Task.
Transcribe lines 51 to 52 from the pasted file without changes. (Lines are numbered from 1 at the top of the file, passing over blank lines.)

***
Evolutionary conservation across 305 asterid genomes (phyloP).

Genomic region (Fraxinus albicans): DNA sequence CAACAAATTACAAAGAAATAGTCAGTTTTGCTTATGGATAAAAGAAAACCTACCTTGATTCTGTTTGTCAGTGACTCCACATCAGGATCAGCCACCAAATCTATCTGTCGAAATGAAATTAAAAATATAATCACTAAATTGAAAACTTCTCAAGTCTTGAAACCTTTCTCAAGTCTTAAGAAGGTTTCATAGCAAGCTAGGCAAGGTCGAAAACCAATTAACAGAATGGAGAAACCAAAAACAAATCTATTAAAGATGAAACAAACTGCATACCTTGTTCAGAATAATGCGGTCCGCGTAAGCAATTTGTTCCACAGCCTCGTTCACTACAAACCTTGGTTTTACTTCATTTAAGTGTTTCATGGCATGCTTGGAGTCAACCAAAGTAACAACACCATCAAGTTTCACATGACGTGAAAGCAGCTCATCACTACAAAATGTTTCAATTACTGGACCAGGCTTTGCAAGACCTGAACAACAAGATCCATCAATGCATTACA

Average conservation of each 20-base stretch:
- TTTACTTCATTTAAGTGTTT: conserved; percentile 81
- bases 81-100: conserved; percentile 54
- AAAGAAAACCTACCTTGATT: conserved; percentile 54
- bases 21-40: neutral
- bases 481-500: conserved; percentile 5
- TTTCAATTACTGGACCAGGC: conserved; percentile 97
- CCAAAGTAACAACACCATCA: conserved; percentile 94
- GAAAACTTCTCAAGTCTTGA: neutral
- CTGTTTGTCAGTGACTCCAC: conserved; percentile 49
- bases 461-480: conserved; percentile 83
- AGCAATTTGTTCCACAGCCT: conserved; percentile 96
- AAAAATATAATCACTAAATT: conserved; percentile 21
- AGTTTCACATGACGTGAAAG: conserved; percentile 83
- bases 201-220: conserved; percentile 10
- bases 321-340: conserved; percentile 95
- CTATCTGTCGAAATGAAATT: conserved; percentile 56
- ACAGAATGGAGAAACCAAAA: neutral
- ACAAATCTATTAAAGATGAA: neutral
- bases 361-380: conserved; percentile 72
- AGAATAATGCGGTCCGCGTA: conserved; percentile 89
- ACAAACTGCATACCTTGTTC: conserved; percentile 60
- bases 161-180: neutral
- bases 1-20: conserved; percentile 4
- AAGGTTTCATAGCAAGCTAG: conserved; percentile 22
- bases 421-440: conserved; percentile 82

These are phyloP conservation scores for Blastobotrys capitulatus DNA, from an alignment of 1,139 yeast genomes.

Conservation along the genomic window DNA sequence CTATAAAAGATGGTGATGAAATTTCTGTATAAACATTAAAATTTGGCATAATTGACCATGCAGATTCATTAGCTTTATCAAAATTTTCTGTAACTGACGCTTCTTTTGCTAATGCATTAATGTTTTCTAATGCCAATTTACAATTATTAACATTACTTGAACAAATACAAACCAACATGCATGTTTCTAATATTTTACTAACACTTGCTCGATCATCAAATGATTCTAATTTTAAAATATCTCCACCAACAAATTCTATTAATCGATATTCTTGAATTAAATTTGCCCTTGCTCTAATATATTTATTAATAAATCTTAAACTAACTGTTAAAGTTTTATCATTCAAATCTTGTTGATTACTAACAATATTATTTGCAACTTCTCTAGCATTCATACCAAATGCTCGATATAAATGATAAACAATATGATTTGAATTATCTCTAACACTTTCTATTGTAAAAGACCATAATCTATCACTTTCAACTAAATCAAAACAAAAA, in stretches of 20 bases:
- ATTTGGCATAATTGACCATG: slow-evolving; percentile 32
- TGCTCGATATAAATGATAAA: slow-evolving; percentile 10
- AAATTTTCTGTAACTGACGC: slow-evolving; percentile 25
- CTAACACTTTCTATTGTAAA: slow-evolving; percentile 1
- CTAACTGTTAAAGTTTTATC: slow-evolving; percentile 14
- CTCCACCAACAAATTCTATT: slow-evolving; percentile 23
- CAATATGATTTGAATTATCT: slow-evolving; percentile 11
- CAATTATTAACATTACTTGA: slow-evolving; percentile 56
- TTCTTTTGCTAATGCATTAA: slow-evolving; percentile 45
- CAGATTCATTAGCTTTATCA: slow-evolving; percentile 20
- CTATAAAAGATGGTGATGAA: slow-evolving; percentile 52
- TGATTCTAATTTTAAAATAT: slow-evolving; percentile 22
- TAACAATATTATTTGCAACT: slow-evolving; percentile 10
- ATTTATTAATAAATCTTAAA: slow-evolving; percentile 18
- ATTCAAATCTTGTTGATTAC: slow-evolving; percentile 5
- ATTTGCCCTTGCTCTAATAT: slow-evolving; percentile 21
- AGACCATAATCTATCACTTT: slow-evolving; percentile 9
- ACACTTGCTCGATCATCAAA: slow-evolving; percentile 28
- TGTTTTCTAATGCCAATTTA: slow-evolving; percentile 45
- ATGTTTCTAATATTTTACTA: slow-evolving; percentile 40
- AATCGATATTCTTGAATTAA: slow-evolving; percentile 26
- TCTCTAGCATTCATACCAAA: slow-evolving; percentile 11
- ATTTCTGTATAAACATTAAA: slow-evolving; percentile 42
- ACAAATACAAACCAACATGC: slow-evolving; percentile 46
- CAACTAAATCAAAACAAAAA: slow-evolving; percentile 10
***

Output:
- AATCGATATTCTTGAATTAA: slow-evolving; percentile 26
- TCTCTAGCATTCATACCAAA: slow-evolving; percentile 11